12 12 Optimality Certification of the Production Problem a4 a5 a1 a2 a3 a2 a3 a4 Objective contour c Lecture #3; Based on slides by Yinyu Ye

13 13 Feasible Directions at a Corner a4 a5 a1 a2 a3 a2 a3 a4 Objective contour c Lecture #3; Based on slides by Yinyu Ye

14 How to Certify a Corner being an Optimizer 14 Every feasible direction at the corner is a worsening (descent in this case) direction, that is, c T d ≤0 in this case. Or, equivalently, c is a conic combination of the normal directions at the corner point, that is, there are multipliers α 1 ≥0 and α 2 ≥0, such as c= α 1 a i1 + α 2 a i2, in the 2-dimensional case. In the n-dimensional case: c= α 1 a i1 +…+ α n a in where a i1,…, a in are the normal directions associated with the corner point. Lecture #3; Based on slides by Yinyu Ye

15 LP in Standard (Equality) Form 15 Lecture #3; Based on slides by Yinyu Ye

16 Reduction to Standard Form 16 max c T x to min – c T x Eliminating ”free” variables: substitute with the difference of two nonnegative variables x := x l − x ll, (x l, x ll ) ≥ 0. Eliminating inequalities: add a slack variable a T x ≤ b = ⇒ a T x + s = b, s ≥ 0 a T x ≥ b = ⇒ a T x − s = b, s ≥ 0 Lecture #3; Based on slides by Yinyu Ye

17 Reduction of the Production Problem 17 min -x 1 -2x 2 s.t.x1x1 +x3+x3 = 1 x2x2 +x4+x4 x1x1 +x2+x2 +x5+x5 = 1.5 (x1,(x1,x2,x2,x 3, x 4, x5)x5)≥ 0 x 3, x 4,and x 5 are called slack variables Lecture #3; Based on slides by Yinyu Ye

18 Basic and Basic Feasible Solution 18 In the LP standard form, select m linearly independent columns, denoted by the variable index set B, from A. Solve A B x B = b for the dimension-m vector x B. By setting the variables, x N, of x corresponding to the remaining columns of A equal to zero, we obtain a solution x such that Ax = b. Then, x is said to be a basic solution to (LP) with respect to the basic variable set B. The variables in x B are called basic variables, those in x N are nonbasic variables, and A B is called a basis. If a basic solution x B ≥ 0, then x is called a basic feasible solution, or BFS. Note that A B and x B follow the same index order in B. Two BFS are adjacent if they differ by exactly one basic variable. Lecture #3; Based on slides by Yinyu Ye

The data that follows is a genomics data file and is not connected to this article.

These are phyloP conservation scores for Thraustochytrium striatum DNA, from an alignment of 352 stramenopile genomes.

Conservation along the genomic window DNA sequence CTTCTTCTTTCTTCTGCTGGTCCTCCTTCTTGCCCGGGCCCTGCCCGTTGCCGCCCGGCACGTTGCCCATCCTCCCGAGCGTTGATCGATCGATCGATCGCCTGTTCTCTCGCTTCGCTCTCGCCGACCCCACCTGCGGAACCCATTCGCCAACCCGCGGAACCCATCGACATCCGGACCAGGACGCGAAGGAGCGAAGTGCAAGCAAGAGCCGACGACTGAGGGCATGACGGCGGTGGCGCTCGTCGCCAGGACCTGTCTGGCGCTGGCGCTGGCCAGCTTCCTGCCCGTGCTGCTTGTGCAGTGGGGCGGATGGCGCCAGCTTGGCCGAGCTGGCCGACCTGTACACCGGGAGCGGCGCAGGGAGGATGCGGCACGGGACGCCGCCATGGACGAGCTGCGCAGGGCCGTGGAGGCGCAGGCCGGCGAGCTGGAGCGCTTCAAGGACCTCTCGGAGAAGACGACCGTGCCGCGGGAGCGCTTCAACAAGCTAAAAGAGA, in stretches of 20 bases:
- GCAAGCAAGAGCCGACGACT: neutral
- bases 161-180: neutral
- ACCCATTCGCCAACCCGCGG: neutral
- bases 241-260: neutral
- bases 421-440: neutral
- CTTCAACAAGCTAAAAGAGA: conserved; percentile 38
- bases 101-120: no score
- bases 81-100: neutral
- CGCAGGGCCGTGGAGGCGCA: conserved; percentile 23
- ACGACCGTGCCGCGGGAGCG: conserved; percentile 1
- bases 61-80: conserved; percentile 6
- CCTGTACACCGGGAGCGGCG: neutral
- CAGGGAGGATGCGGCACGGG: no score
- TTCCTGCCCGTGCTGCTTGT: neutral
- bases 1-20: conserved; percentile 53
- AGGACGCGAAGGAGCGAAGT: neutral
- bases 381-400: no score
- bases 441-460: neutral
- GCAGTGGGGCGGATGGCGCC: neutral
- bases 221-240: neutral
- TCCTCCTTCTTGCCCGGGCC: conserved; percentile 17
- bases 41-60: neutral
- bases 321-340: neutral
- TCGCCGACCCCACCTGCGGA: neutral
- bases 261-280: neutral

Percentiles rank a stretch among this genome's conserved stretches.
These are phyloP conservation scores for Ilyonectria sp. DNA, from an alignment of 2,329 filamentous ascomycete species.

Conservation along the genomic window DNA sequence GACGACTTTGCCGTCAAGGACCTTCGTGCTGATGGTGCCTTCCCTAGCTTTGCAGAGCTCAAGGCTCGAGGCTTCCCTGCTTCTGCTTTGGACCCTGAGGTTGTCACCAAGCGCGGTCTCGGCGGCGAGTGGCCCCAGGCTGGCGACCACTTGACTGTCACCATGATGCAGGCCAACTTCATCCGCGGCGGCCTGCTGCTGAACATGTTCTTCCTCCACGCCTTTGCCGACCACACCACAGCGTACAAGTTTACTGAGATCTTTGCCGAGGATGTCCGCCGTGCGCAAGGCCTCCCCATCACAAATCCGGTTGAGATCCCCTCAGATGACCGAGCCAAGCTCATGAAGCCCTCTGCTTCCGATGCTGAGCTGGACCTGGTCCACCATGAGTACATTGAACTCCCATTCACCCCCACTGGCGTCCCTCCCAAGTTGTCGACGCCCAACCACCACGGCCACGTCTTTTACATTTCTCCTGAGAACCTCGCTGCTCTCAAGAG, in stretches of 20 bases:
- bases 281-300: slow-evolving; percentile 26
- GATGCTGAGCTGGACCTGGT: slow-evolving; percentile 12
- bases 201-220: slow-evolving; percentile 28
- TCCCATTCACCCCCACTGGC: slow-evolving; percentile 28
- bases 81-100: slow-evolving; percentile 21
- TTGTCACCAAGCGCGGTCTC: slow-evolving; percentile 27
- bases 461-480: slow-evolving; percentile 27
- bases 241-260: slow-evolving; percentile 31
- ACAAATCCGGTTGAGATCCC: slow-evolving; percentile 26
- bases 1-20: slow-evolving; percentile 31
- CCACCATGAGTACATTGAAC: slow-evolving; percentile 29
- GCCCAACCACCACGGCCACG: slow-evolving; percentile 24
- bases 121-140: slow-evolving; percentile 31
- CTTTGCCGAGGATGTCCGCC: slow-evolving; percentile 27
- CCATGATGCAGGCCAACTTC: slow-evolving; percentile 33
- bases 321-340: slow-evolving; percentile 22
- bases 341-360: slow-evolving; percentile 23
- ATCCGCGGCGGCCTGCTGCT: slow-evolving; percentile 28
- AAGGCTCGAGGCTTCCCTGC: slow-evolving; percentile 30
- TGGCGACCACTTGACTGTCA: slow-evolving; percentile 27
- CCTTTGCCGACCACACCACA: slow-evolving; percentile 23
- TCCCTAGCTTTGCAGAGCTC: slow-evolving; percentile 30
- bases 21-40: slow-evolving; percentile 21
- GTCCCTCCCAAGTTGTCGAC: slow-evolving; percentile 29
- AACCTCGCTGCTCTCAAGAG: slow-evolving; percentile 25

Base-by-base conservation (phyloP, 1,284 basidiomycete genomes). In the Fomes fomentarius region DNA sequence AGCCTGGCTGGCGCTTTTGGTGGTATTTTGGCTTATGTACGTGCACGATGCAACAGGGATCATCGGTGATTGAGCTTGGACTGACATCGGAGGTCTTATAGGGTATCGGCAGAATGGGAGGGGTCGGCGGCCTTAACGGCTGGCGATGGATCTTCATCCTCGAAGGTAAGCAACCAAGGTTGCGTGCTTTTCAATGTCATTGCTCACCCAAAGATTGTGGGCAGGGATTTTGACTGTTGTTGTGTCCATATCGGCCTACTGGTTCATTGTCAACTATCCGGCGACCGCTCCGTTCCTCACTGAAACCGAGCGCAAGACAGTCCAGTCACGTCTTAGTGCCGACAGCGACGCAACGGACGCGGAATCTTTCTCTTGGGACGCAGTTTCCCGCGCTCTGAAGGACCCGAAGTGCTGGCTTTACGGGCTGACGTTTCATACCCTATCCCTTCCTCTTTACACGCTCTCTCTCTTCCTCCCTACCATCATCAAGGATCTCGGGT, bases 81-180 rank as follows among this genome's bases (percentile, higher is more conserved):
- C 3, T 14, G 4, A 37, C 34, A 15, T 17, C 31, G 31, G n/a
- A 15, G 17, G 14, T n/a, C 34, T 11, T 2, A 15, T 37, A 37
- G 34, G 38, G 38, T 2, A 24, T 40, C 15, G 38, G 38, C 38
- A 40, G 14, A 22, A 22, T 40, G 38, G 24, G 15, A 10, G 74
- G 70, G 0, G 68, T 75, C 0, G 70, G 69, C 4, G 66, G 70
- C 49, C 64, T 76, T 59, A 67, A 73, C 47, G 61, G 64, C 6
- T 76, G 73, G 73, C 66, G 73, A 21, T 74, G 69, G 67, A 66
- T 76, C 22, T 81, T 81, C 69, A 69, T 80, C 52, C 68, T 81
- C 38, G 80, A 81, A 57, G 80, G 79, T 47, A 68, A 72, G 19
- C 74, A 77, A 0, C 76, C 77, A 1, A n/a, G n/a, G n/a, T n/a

19 BS of the Production Problem in Equality Form 19 x1x1 +x3+x3 = 1 x2x2 +x4+x4 x1x1 +x2+x2 +x5+x5 = 1.5 (x1,(x1,x2,x2,x 3, x 4, x5)x5)≥ 0 Basis3,4,51,4,53,4,13,2,53,4,21,2,31,2,41,2,5 Feasible?√√√√√ x 1, x 2 0, 01, 01.5, 00, 10, 1.5.5, 11,.51, 1 x1x1 x2x2 Lecture #3; Based on slides by Yinyu Ye

20 BFS and Corner Point Equivalence Theorem 20 Theorem Consider the feasible region in the standard LP form. Then, a basic feasible solution and a corner (extreme) point are equivalent; the formal is algebraic and the latter is geometric. Algorithmically, we need only to look at BFSs for finding an optimizer. But still too many to look… Lecture #3; Based on slides by Yinyu Ye